It marks another day I won't be receiving a call. It marks another week we've heard no news.

And this mama-heart just keeps beating louder and louder.

Before Christmas, I had some trouble sleeping. I went through everything I posted this year and read every single word all over again. In so many ways, it was amazing to see just how much God moved on our behalf.

But in small way - in a way I can't think about too much because I feel my heart fold in on herself - it really, really hurt.

Last Christmas, I never imagined us still being without a child. In March, I felt as if we were being pulled along by something bigger than us - something we couldn't even control. Like we were on some kind of freight train headed straight to our child and there would be no stopping - no slowing down - until he or she was in our arms.

And then one day in April before I left for work, I felt this imperceptible nudge in my spirit. I remember when it happened. I remember standing up from the couch, feeling the nudge, and then letting my body fall against the cold leather again.

I sat there for a few seconds before breathing deep and whispering, "what is it, Father?"

Three beats of silence.

And then, and then...."today is the day. Are you ready?" My heart skipped a beat. I swallowed. I looked around. I shook my head because surely I didn't hear what I just thought I heard. Surely it was just my hormones/emotions/wishes/demands speaking for Him.

"Don't screw with me, God. Please. You know me. You know my heart. What do you mean today is the day." 

(I did say this, by the way. I pushed the heels of my hands against my eyes and I fought the tears and I begged Him to not screw with me. As if I'm a toy. A puppet on a string.)

I never got an answer (do we ever?) but I know I heard Him that morning. This flesh-and-blood heart fails me more often than not, but that morning my heart and soul worked together and I experienced something so profound I still haven't found words to describe it.

It was if my soul nodded and my heart pulled me up by her strings and turned me toward our future child.

And this was nine months ago. And I'm not sure what this means and I'd be lying if I haven't wondered but I also know more than anything I could ever fully express that this process has introduced me to an element of the mysterious.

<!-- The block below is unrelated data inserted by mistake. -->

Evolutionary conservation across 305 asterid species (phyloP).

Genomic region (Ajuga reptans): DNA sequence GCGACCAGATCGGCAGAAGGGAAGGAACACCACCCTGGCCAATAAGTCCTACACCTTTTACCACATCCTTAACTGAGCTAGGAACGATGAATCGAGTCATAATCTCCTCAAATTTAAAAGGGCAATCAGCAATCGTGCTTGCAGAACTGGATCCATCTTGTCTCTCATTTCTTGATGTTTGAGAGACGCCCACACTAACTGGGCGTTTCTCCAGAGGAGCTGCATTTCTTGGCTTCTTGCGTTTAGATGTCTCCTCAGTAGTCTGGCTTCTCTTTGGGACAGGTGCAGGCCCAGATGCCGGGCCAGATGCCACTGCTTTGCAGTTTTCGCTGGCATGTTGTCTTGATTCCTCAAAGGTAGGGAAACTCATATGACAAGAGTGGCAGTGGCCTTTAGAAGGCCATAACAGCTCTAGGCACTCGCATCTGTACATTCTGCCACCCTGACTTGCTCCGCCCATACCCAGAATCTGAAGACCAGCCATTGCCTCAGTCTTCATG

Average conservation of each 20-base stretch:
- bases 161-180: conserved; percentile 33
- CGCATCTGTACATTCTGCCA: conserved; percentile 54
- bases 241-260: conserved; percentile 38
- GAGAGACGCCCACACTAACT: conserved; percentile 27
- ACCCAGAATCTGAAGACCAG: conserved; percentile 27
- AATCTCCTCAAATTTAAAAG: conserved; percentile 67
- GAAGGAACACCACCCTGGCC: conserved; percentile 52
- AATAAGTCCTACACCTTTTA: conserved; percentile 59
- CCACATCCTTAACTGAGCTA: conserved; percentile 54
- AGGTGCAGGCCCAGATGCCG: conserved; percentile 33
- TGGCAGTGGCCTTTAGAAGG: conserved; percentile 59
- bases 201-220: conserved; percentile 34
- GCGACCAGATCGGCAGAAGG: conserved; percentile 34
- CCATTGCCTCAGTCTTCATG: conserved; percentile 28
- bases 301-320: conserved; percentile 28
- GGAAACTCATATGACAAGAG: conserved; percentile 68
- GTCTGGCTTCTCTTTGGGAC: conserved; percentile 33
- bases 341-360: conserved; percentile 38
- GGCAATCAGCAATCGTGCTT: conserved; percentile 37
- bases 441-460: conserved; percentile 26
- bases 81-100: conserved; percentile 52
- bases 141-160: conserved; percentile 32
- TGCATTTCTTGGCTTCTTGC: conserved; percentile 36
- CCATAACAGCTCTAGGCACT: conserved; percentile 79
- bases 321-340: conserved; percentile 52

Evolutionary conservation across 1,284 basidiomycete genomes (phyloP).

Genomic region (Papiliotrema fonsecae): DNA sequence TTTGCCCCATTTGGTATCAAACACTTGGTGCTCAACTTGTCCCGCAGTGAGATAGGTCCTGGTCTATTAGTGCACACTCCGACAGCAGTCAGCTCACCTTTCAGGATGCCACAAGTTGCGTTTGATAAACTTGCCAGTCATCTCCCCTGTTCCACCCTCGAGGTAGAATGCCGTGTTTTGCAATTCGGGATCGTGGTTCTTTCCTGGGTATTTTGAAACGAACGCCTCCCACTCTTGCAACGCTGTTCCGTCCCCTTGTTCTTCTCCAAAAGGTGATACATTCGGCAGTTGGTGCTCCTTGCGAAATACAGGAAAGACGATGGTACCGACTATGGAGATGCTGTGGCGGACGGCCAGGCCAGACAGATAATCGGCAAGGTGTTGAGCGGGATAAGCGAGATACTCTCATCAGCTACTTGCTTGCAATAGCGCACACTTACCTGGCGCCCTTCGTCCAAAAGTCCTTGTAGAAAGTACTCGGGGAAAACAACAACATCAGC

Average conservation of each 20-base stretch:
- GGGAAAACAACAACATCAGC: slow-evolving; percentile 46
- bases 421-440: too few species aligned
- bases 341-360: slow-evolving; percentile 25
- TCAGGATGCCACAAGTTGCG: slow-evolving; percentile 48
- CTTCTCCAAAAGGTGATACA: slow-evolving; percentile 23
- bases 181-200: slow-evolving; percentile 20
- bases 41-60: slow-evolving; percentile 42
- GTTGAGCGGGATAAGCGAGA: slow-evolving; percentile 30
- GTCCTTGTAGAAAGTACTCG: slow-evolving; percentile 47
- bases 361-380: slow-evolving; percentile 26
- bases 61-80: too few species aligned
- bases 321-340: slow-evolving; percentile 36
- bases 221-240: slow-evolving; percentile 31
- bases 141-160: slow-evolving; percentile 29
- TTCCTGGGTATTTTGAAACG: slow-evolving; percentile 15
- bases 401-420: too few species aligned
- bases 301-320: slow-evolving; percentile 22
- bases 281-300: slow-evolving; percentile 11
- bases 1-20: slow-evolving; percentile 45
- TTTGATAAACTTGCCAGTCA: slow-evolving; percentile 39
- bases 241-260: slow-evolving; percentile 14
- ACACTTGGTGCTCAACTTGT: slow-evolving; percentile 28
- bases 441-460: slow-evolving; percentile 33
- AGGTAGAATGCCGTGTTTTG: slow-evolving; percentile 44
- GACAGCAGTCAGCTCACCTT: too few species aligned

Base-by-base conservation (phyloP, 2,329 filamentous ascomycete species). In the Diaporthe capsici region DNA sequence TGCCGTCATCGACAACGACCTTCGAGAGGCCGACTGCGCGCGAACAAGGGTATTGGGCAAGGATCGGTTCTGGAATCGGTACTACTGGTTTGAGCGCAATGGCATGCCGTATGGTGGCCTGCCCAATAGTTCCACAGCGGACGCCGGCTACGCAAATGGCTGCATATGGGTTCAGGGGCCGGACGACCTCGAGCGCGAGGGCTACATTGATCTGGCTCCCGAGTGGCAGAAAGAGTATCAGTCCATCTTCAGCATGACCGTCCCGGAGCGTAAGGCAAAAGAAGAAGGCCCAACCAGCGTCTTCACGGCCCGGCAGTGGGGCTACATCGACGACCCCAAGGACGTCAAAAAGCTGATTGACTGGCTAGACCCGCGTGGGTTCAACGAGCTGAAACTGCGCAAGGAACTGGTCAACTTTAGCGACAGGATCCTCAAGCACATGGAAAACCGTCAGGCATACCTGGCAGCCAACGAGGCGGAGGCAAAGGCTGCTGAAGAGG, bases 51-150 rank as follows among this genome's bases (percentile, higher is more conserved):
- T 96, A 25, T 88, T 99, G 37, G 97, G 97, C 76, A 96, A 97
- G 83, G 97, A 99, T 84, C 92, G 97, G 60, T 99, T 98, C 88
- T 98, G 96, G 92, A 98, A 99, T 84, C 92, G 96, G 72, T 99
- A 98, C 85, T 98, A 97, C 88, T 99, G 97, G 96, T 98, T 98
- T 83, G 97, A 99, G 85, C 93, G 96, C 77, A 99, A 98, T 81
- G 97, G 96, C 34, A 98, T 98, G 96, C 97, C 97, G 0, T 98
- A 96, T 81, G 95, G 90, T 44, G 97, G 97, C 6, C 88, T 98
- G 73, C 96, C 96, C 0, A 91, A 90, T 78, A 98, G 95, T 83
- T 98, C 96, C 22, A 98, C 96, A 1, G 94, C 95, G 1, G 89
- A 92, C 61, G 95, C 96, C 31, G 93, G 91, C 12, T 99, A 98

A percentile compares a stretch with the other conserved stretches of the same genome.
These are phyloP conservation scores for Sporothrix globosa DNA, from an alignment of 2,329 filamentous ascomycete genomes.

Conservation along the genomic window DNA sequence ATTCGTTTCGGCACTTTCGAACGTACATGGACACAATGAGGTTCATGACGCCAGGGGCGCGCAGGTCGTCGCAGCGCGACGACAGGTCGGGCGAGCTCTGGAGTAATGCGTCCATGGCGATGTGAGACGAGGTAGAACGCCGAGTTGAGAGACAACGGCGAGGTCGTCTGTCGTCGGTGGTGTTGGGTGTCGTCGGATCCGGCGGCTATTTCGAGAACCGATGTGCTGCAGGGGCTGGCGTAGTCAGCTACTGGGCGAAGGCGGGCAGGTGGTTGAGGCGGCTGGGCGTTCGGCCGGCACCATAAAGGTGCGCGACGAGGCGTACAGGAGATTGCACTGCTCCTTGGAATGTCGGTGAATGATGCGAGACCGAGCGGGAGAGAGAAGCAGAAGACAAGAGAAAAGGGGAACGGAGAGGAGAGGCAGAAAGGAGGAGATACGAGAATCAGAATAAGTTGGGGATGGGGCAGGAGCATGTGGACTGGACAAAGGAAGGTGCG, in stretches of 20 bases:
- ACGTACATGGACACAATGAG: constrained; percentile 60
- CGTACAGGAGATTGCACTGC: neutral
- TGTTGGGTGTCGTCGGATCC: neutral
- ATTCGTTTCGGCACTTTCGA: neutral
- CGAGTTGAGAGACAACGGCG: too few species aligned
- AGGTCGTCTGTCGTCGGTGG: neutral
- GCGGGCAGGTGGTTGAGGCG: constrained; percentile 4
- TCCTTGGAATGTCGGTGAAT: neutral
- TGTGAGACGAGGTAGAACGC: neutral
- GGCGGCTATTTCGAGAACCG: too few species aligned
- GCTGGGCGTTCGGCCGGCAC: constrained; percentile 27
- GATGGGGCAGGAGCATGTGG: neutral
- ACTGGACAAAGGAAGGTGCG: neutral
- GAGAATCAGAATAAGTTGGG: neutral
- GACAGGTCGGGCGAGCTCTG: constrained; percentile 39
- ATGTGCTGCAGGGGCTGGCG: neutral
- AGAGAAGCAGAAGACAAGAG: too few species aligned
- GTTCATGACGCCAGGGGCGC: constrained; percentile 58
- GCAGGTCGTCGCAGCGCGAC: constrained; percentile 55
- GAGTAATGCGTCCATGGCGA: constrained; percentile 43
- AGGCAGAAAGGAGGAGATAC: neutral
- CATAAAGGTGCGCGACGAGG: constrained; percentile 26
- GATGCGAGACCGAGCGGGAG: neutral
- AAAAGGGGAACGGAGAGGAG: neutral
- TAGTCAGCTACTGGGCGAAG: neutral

So on days like today, when the clock is inching toward evening and every second is another second I'm without, I know Who is with me. And I know He hears me.

And I know somewhere, He's holding our baby in the palm of His hand, just waiting for that second the phone will ring.

On days like today, I take comfort in Him knowing the month, the week, the day, the second it all happens.

Even if my arms ache from emptiness.

Posted on January 4, 2013 and filed under Mom-Heart.

words as unexpected gifts.

About a month and a half ago, God began moving in me to take a step of faith and complete NaNoWriMo. For those of you who don't know what this is, it's where a bunch of people go crazy for a month and try to write 50,000 words, which is the length of a short novel. I've done it before - I did it with Come Alive. And I think for a long time, there was this thought inside that if He were asking me to do NaNoWriMo, it must mean that He wanted me to write a novel, and that by the end of November I would have 50,000 solid words toward the possible ending of a new book. ...

I didn't have any idea what I would write about until November 1. About two weeks in, I figured out my conflict. Just today, 40,000+ words into the month, I realized most of the words I've written and slaved over won't ever see the light of day. It took me the whole month just to figure out what the novel can be about - so really, I've experienced what it means to write yourself into a completely different book.

Which, a lot of this makes sense. Before signing up for coffee binging word chaos, my risk factor was fairly low when it came to writing. Why spend so much time on a piece when no one would read it? That's dumb. But, I was feeling a pull to create quietly and with less fanfare. It's been fun to play around with characters and lose myself in writing.

And plus, I needed the distraction.

Can I be honest here for a second? There were times these past few weeks where I almost forgot about the adoption. For a little while, I wasn't "the girl who was supposed to have a daughter by now" - I was just...Elora. The writer. There were still moments where the angst and the frustration snuck up on me and the desperation of just the whole entire process of wait made it difficult to breathe, but I pushed that pain into my writing. And now, at the end of November, it seems like forever ago when we got the call about our adoption falling apart. I feel like a different person. Maybe a little more grounded in reality? I don't know. There are still days where I realize I've fallen back into the mindset of "this will never happen" - but I try to keep those thoughts at bay.

Which is why I'm thankful for how God brings the unexpected - even if they are words - at moments where we feel our heart may burst.